Seymour L. Schnuer
"L", 377th Infantry Regiment
July 5, 1943, Seymour Schnuer enlisted in the US
order to not to be drafted. He was originally sent to the
"Tank Destroyers" and was later enrolled in the
ASTP program. When the program was discontinued, he was
sent to the Mechanized Cavalry in a light tank.
Because of his six foot 2 inch
height, it was very difficult for him to sit down suitably
inside the light tank to which he was assigned. After two
weeks the Captain arranged all his men in order of size
and sent the four tallest to the Military
Police in Fort Sam Houston, Texas. Seymour Schnuer was in
he become a Sergeant and was responsible for the traffic
and the safety of the
He had at his disposal a jeep and a driver. One day, a car
with a flag of a Brigadier General was parked in a ‘No
Parking’ zone’ He questioned the Corporal who was the
driver of the vehicle. This man said that his General was
in the PX and that he had to wait for him there, it should
be only a few minutes. Seymour Schnuer accepted this
excuse for a short duration. However thirty minutes later,
he returned and found the car
still parked at the same place. He then advised the
soldier to park his vehicle in an authorized zone, but the
soldier said that he must obey the order of his General.
After having made a second, then a third thirty minute
tour later, the car
still had not moved away. Seymour Schnuer then decided to
issue a parking citation. Hardly half an hour later, he
was met at the HQ where his Captain, his Lieutenant and a
Major from the General’s staff awaited him. The Captain
showed him part of the citation, which he had written and
asked for the second half of the document to destroy it...
He explained why this General had just returned from North
Africa and was not used to respecting ‘No Parking’
rules. Seymour said that it was not marked ‘No Parking
except for Generals’ and that he felt that he had to
enforce the rules the same for a General as for a Private.
The following day, his excuses
were denied and he was busted to Private. He then asked
the Captain to transfer him from the Military Police to
another branch of service. He was then designated as a
volunteer for the infantry.
After several forts and
training centers, he left for England where he remained
for a short time while waiting for his embarkation to
the day arrived and they embarked on a Belgian ship named
Leopoldville. The crew was Belgian, the officers British,
and the engine crew were blacks from the Congo. Eventually,
he was delivered to Omaha Beach in France.
After several days of waiting,
he moved to Le Mans. From there, they were put into French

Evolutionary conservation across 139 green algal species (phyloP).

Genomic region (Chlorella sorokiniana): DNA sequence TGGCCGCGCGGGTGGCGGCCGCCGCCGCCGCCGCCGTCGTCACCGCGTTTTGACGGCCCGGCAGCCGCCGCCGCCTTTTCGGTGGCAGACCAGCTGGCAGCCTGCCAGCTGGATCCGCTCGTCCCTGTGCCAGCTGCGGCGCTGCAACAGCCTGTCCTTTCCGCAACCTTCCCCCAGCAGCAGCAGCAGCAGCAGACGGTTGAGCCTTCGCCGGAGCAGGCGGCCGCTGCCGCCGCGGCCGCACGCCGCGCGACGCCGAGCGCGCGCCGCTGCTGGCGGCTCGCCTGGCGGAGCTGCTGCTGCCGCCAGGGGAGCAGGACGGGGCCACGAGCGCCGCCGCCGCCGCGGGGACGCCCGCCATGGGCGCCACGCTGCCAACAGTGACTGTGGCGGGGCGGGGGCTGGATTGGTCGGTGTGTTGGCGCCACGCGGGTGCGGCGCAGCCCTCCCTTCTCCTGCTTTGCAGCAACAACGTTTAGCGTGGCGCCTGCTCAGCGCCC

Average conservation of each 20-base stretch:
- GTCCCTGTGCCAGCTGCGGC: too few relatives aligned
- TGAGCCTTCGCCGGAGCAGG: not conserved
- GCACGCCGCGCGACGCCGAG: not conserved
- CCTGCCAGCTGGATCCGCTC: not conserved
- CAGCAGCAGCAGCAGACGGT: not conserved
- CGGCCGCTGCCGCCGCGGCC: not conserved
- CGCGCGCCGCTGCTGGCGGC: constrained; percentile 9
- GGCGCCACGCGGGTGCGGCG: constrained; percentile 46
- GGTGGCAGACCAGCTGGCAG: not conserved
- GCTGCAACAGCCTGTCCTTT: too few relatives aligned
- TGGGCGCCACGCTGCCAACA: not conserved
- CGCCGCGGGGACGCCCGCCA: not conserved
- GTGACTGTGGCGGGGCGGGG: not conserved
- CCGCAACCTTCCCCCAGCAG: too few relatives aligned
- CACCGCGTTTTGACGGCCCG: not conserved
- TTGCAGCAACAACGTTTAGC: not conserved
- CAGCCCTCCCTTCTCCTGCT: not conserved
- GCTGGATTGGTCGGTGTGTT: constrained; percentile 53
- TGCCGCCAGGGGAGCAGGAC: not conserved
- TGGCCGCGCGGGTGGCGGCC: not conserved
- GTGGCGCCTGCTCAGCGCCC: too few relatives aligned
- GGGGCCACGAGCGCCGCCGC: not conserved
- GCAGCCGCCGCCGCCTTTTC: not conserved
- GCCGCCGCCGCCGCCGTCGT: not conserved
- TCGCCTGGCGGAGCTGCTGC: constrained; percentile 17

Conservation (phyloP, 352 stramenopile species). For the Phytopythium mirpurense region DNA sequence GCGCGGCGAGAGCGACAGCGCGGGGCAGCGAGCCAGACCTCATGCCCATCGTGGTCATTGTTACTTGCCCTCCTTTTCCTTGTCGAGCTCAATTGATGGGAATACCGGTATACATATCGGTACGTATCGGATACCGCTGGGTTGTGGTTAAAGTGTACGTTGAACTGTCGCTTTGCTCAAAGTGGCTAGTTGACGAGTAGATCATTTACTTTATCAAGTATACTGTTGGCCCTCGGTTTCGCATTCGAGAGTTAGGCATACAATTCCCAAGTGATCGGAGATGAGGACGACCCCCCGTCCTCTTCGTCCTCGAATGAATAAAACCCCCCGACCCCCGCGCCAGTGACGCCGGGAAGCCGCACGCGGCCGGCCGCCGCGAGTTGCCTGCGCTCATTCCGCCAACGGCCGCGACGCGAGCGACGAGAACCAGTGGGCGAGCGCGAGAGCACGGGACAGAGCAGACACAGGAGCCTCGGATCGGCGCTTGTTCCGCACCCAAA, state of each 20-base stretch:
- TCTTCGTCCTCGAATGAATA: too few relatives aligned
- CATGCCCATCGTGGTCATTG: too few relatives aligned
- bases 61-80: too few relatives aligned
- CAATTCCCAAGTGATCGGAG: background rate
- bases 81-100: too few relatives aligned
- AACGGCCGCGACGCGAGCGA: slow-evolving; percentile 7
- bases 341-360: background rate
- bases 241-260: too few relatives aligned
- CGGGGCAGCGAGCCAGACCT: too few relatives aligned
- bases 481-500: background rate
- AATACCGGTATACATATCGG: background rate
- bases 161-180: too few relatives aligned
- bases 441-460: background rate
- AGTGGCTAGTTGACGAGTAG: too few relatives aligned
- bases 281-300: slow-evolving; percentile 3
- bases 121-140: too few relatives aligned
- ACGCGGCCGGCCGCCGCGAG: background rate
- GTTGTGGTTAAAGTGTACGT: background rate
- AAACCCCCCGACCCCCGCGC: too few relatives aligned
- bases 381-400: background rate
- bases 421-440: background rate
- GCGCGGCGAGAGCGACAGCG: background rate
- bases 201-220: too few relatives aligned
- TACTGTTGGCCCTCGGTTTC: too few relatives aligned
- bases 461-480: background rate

boxcars called ‘40 men or 8 horses’ and crossed
France. They make a stop in Chartres where Seymour Schnuer
and three of his friends pose in front of a statue.
(Picture on opposite).
They then boarded trucks and passed through Orleans where the local
people greeted them with wine and flowers. They continued
on the road to the East of France where they received
their assignments. Schnuer was assigned to the 95th
Infantry Division. On November 11, 1944, he was in
Conflans-Jarny where a ceremony took place with French
veterans of the First World War, celebrating the end of
that war. He arrived in Nancy then went around Metz to
arrive in Maizières-lès-Metz.
On November 16, his unit
approached Metz while skirting the Moselle. Within about
10 km of the city (sector La Maxe - Woippy), German tanks
on the other bank opened fire, wounding several GI's.
Among them, a comrade of Seymour Schnuer from Puerto Rico
was shot in his arm. Seymour, who
had taken two years of Spanish in High School, had
befriended this soldier. He then gave him first
and in order to draw the attention of the medics, he
planted the man’s rifle in the ground, and tied a handkerchief to it.
He tried to catch up with the
rest of his unit but the German tanks on the opposite bank
opened fire. An 88mm shell exploded just behind him,
blowing him into a small creek. When he returned to
consciousness, he noticed that he had been wounded in the
arm and that two of his comrades were with him. One was
wounded in the leg, the other was dead. They administered first
aid to themselves and waited for it to become dark. They then went to a farm
building not far from there and found an artillery spotter
who called for the medics. They were then evacuated to a
school in Verdun, which had become a hospital.
A comrade from his squad,
slightly wounded, made the rounds of the rooms to see whether any friends were there. He found Seymour and told him
that at the time when he was wounded, only three of
the eleven men of his squad were still unwounded and
fighting. He then received a Purple Heart and a
Bronze Star, probably for his action with the
soldier from Puerto Rico.
was then evacuated by plane to England. After many
operations, his arm was saved but he lost his
dexterity. One day, he learned that he had five
minutes to prepare to leave to board a plane for the
United States He arrived at a hospital in Atlantic
City, New Jersey, his home state.
After several operations, he
was discharged in the Spring of 1946.
After the war, he re-entered
Rensselaer Polytechnic Institute where he obtained a
degree in Engineering. He worked for the General
Electric Company and traversed the whole world
selling power stations.
Today, Seymour Schnuer lives
near Boston, Massachusetts in a peaceful house right
on a lake...
: Bronze Star awarded to Seymour Schnuer for his action on November 16,
of Seymour L. Schnuer
: Class "A" Jacket in wool and
having belonged to Seymour L Schnuer. Donation
want to thank Seymour L. Schnuer for the use of his
photographs and documents.